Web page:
The ALJ conducted a contested case hearing on April 22, 2008. Appellant was the only witness at the hearing. She testified that W.C. was "very persistent, and increasingly agitated" by her refusal to give him the scissors to open the box that had been left on their porch. After his effort to find another pair of scissors was unsuccessful, he "expressed his frustration by kicking [the] kitchen garbage can." At this point, according to appellant, W.C. "wanted to get up on the stool and hold the scissors" and was "very persistent" in this effort. Appellant said "no" a number of times, but W.C. continued his efforts to gain access to the scissors. Then, according to appellant, "I shoved him away with my leg" and he fell to the floor. In responding to a question as to whether she had kicked her son, appellant said: "I wouldn't even characterize it as a kick, but as a leg sweep[.]" After W.C. fell to the floor, he complained of severe pain in his leg and appellant immediately called 9-1-1.
On cross-examination, the Deputy Attorney General representing DYFS questioned appellant about reports prepared by persons who interviewed her immediately after the July 26, 2000 incident, which indicated that she had kicked W.C.:
Q: Did you intentionally kick at him?
A: I know I keep sticking on this point, but I would not characterize it as "a kick," I would characterize it as I pushed him away hard with my leg. And I do realize that's not what the first few pages seem to say.
Q: You don't deny that that was the way that you worded it at the time to these various personnel, though?
A: No, no.
Q: Did your foot make contact with his leg?
A: Some part of my leg definitely made contact with his leg.
DYFS relied solely upon documentary evidence in support of its claim that appellant committed an act of child abuse upon W.C. Except for some variation in the characterization of appellant's action resulting in W.C.'s injury as a shove, leg sweep or kick, the documents introduced by DYFS indicated that appellant's statements immediately after the July 26, 2000 incident were consistent with her trial testimony. For example, the report prepared by the Lawrenceville Township Police Officer who investigated the incident stated:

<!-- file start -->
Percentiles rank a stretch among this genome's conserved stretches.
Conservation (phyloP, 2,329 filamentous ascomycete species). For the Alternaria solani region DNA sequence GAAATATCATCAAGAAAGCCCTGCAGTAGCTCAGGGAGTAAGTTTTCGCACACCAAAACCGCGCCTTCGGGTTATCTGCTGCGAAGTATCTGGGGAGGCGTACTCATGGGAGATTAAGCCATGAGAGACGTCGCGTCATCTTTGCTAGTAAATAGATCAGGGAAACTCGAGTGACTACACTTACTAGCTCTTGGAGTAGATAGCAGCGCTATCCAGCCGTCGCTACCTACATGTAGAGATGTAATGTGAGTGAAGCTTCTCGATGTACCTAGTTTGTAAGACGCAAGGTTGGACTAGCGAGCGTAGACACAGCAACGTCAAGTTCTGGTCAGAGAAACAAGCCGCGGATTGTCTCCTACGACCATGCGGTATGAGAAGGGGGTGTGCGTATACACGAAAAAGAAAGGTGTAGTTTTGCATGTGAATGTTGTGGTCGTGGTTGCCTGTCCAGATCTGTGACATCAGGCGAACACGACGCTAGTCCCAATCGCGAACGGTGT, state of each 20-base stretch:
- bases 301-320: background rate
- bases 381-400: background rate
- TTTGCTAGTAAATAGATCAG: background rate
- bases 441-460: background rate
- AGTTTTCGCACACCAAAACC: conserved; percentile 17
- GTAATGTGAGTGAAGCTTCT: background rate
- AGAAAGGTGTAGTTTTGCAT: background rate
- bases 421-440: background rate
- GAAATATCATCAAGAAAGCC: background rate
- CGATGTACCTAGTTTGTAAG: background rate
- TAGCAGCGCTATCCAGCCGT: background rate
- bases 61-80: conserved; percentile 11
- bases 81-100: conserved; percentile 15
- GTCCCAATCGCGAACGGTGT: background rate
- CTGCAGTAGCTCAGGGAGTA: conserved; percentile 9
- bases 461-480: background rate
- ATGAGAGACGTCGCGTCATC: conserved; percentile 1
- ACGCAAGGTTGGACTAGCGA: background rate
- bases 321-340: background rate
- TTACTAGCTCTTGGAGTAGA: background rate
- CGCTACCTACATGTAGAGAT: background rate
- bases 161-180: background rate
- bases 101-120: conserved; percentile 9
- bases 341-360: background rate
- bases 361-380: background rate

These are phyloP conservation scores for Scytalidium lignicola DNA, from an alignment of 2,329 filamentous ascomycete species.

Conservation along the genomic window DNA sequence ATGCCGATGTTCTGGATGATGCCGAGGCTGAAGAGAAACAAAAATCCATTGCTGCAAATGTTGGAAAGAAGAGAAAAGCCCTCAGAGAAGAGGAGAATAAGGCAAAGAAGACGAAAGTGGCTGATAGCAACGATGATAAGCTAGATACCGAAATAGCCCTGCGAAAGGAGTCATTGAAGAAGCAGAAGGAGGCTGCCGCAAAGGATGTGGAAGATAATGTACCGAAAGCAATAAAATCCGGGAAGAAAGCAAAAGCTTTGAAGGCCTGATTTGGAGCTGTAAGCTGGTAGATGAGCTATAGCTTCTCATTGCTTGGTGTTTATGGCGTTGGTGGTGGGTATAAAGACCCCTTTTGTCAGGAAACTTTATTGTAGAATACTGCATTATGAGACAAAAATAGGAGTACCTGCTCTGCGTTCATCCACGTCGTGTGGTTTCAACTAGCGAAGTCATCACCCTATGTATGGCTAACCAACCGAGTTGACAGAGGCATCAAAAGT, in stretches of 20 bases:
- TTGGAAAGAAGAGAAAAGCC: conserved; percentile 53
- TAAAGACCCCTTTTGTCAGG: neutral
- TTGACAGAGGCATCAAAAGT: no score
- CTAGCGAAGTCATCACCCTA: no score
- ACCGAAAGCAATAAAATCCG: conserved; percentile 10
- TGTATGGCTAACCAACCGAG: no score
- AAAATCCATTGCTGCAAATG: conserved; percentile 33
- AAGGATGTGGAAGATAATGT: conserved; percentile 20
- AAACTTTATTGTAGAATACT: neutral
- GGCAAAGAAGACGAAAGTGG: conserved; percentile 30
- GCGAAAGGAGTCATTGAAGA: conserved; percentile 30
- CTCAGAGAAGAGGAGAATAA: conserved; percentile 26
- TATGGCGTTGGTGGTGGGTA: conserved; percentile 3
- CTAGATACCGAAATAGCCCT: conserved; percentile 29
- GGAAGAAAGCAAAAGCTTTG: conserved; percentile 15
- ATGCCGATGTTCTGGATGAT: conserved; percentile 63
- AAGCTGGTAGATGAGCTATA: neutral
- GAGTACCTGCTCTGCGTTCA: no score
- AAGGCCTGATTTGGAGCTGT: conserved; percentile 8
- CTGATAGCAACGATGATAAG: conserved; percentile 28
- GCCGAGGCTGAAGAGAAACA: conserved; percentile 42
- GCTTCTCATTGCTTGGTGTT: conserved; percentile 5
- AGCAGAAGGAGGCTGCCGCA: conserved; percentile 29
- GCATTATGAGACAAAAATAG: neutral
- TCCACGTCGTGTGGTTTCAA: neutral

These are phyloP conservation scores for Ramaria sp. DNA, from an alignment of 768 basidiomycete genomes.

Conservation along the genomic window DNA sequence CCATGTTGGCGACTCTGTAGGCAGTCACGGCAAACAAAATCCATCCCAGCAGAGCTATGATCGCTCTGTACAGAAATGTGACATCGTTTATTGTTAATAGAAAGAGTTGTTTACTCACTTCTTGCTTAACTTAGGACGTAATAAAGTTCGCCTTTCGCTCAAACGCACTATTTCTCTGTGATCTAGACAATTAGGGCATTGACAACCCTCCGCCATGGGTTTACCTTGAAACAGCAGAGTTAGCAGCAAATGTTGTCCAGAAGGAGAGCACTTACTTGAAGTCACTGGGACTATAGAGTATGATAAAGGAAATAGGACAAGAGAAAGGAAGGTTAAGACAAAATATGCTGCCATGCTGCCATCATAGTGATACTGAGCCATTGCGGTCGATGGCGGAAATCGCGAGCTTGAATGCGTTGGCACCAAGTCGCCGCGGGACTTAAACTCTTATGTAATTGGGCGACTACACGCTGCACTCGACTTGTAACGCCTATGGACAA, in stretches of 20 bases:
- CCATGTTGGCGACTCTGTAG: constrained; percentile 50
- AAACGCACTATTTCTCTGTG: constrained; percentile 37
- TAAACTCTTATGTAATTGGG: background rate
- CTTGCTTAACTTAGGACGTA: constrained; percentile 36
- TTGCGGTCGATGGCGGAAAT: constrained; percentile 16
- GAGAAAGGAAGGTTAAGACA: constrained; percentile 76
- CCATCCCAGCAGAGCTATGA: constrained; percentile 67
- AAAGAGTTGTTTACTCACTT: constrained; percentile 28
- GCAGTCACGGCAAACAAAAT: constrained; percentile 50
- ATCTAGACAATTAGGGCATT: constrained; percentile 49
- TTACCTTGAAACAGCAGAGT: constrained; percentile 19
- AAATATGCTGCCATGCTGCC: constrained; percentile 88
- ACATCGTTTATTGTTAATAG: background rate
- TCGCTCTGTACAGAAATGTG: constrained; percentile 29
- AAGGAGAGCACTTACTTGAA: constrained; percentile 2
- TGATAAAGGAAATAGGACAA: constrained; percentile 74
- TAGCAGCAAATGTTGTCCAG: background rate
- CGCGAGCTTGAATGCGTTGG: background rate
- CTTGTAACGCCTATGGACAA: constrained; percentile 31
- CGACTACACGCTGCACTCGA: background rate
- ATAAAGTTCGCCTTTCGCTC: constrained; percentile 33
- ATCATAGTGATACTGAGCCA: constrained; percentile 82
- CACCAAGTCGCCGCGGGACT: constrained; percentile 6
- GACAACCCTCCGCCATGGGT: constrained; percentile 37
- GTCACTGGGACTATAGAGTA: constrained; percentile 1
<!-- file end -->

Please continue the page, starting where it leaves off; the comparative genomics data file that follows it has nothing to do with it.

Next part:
[Appellant] stated that at about 1500 hours on today's date she had received a package by UPS. She states that she brought the package into the house and was attempting to open it using a pair scissors on the kitchen floor. Her son [W.C.], who was in the kitchen at the time, was trying to grab the scissors from her. She said that she repeatedly told her son to move away from the scissors but he continued to grab them. [Appellant] then kicked at him to push him away from the scissors for his safety, however, he was wearing over-sized wet boots which caused him to slip on the kitchen's linoleum floor.
Similarly, the Family Preservation Service report submitted at DYFS's request stated: "[Appellant] claimed that in order to prevent her son [W.C.] from being harmed on scissors she was using, she pushed him away with her legs, which caused him to slip and go into the air, falling down hard on the kitchen floor and breaking his leg."
The ALJ who conducted the hearing found appellant to be a credible witness. He stated: "[Appellant] remained calm, answered all questions directly, was not evasive and did not try to evade the difficult questions. She appeared to be a very concerned mother[.]" Based on appellant's testimony and the other evidence presented at the hearing, the ALJ found: "[Appellant] was frustrated and worried that W.C. would grab the scissors and hurt himself. She attempted to push W.C. away from the scissors and kicked him in the leg. She did not have intent to injure him." The ALJ concluded that appellant's actions on July 26, 2000 did not constitute the "willful and wanton misconduct" required to justify a finding that she had abused W.C. within the intent of Title 9. The ALJ found that appellant's actions "were reactive to the situation. Her intent was to move the child away from the perceived danger of the scissors."
The Director of DYFS appears to have accepted the ALJ's factual findings regarding the occurrence of the July 26, 2000 incident. Her decision states:
The facts found by ALJ Stein in this matter are simple. M.C. was frustrated and worried that W.C. would grab the scissors and hurt himself. She attempted to push W.C. away from the scissors and kicked him in the leg. W.C. sustained a serious injury; however, M.C. did not intend to injure him.
Nevertheless, the Director rejected the ALJ's recommended initial decision and concluded that DYFS's child abuse charge had been substantiated. In reaching this conclusion, the Director stated: